LEE Chi Chung Archie 李熾昌

Research Projects

  • Chinese Christian Women in Hong Kong
  • WONG Wai Ching Angela, LEE Chi Chung Archie
    1 April 2000
    The Council for World Mission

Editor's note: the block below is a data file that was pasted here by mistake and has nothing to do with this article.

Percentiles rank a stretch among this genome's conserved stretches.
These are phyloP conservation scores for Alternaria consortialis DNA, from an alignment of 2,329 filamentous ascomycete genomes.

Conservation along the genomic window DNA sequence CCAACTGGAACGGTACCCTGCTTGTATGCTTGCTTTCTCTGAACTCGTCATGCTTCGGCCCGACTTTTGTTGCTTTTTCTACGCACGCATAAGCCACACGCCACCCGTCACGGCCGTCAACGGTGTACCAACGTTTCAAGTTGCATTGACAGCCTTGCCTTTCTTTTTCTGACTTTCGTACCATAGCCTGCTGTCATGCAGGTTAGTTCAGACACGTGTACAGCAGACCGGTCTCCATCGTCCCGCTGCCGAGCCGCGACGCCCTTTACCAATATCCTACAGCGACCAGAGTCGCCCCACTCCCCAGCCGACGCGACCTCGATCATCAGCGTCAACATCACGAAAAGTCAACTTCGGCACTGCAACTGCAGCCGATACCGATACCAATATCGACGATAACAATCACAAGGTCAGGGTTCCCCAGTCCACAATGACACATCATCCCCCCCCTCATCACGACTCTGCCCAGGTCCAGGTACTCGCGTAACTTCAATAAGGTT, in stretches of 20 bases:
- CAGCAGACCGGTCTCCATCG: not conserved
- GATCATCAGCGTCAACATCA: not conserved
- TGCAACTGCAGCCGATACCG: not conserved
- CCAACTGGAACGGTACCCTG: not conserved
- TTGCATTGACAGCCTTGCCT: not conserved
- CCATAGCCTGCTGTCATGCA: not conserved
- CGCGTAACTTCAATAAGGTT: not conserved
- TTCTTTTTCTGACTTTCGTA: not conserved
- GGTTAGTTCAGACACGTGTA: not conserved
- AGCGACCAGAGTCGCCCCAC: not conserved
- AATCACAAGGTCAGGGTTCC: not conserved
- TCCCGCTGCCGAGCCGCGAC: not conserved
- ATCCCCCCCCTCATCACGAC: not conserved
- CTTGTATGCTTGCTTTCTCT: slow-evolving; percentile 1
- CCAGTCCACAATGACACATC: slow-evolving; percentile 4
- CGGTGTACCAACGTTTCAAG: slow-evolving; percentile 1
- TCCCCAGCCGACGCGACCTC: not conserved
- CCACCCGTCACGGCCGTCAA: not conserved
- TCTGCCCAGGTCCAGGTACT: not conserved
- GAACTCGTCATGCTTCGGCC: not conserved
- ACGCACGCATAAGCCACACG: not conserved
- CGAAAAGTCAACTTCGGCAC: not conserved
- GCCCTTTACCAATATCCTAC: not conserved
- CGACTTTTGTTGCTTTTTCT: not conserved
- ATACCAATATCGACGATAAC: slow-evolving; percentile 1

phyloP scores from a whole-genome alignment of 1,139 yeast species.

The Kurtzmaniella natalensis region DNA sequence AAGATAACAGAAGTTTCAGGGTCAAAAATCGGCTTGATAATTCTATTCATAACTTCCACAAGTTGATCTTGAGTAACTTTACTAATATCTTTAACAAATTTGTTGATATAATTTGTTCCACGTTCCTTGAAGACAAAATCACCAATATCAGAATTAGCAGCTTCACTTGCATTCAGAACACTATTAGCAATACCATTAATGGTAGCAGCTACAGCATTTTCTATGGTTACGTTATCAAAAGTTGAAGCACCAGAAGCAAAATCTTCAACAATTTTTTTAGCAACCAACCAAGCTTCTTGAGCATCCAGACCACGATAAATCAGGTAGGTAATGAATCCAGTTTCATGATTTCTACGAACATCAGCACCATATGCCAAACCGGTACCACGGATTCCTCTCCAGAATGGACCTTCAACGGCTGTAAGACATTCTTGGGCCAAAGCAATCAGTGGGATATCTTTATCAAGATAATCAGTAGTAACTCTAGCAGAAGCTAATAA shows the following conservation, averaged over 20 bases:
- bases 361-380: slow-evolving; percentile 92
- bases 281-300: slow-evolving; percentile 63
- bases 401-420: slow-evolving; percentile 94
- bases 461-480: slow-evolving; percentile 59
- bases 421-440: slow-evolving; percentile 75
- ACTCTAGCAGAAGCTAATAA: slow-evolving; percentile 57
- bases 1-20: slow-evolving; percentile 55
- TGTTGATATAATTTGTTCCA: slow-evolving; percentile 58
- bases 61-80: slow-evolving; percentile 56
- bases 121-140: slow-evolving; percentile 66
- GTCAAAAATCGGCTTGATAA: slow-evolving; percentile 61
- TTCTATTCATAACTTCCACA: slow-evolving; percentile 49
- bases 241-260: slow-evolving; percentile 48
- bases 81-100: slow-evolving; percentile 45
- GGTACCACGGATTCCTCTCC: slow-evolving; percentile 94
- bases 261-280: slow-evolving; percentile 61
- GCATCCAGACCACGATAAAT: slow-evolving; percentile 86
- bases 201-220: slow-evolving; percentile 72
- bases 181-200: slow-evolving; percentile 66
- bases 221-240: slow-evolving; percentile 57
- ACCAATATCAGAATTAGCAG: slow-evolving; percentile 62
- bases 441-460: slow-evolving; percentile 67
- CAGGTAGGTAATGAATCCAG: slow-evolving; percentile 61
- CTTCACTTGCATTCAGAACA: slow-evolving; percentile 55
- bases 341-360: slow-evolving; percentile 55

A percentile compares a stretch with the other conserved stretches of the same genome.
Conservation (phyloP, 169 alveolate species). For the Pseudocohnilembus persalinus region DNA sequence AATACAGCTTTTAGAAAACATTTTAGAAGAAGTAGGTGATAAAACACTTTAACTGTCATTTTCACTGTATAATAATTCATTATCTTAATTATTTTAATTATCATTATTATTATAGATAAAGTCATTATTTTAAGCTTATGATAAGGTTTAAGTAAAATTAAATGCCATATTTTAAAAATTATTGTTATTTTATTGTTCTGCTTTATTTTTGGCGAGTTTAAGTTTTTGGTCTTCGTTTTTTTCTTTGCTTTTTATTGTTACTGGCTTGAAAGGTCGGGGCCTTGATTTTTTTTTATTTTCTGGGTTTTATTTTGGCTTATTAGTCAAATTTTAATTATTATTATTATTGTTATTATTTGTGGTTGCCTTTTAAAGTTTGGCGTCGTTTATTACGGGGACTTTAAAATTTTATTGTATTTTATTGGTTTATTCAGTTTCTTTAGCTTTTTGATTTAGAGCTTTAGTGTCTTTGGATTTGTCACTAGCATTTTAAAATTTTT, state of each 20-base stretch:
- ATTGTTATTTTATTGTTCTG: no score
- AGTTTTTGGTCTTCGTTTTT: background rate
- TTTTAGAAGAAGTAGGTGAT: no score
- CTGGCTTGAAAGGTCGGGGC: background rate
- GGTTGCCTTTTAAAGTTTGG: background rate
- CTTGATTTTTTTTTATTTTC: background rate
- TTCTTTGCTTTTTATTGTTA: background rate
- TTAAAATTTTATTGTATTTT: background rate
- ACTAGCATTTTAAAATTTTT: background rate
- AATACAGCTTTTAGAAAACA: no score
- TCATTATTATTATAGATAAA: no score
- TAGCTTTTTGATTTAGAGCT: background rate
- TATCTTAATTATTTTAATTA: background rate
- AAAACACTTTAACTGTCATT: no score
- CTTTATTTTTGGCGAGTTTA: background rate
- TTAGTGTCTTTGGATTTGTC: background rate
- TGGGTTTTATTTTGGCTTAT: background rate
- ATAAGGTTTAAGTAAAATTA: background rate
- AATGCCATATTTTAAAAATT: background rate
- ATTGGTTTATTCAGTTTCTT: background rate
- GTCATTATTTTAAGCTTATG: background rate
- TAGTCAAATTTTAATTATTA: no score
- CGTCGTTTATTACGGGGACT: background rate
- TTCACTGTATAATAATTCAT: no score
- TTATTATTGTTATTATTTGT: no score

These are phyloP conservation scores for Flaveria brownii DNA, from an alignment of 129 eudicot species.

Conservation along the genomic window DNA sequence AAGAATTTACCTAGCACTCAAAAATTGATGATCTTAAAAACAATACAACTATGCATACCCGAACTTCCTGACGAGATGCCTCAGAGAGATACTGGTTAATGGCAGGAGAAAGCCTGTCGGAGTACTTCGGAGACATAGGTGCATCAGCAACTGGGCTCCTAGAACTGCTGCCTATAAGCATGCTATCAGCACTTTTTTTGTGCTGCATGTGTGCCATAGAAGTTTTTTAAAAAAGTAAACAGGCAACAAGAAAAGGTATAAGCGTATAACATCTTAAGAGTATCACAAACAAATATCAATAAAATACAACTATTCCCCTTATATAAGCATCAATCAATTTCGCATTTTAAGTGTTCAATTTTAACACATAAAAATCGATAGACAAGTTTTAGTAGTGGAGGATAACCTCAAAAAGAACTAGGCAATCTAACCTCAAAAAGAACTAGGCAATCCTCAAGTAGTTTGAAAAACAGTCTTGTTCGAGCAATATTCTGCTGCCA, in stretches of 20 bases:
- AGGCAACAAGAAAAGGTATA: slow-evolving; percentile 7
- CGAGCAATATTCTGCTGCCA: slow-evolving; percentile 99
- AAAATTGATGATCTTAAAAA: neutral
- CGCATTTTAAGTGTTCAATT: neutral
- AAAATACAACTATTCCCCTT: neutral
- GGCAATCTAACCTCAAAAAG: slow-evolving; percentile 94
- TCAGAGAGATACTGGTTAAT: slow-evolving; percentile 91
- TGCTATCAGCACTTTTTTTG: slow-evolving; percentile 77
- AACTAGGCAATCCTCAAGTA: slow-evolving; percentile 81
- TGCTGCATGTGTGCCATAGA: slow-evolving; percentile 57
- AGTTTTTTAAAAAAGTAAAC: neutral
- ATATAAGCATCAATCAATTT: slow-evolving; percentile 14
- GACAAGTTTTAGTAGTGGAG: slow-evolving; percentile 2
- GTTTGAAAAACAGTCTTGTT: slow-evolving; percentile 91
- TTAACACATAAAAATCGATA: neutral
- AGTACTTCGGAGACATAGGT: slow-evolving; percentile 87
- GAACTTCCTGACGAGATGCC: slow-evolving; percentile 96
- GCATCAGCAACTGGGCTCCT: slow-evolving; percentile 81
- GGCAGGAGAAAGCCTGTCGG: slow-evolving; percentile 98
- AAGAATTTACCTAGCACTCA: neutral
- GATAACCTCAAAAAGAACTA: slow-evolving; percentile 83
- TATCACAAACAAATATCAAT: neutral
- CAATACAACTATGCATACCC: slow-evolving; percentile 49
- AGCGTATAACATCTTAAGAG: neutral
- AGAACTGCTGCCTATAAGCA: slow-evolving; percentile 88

Christian women constitute a highly interesting group in Hong Kong because of the latter's past hundredyear peculiar political setup. However, including the one on the Western women in early Colonial period, there are only a few historical or sociopolitical studies about them. With regard to the activities of Chinese Christian women in Hong Kong, almost nothing is written on them except the initial works done by Carl T. Smith. This situation is most unfortunate for two reasons. First, Chinese Christian women constituted a major force among early women's movement in Hong Kong. Until recently, Chinese Christian women as a collective are highly active in some of the most controversial local social and political debate. Second, from the beginning, Chinese Christian women's activities have always been set against an unique background of Hong Kong being a colony of a Christian nation (until 1997) and yet its population remained predominantly Chinese. Like all of the other Hong Kong Christians, they have been placed in a position between striving to be faithful to a religion of the colonizer while maintaining loyalty toward their nation during a century when China underwent series of political turbulence. For those women who are conscious of it, the struggle between dual identities have been doubled if we take into the consideration of women's assigned role and status in Chinese society. Consequently, a study of the activities of Hong Kong Christian women could lead us to an understanding of how the question of gender has entangled with the antagonistic rhetoric of colonialism and nationalism in the history of Hong Kong. (AL20007)

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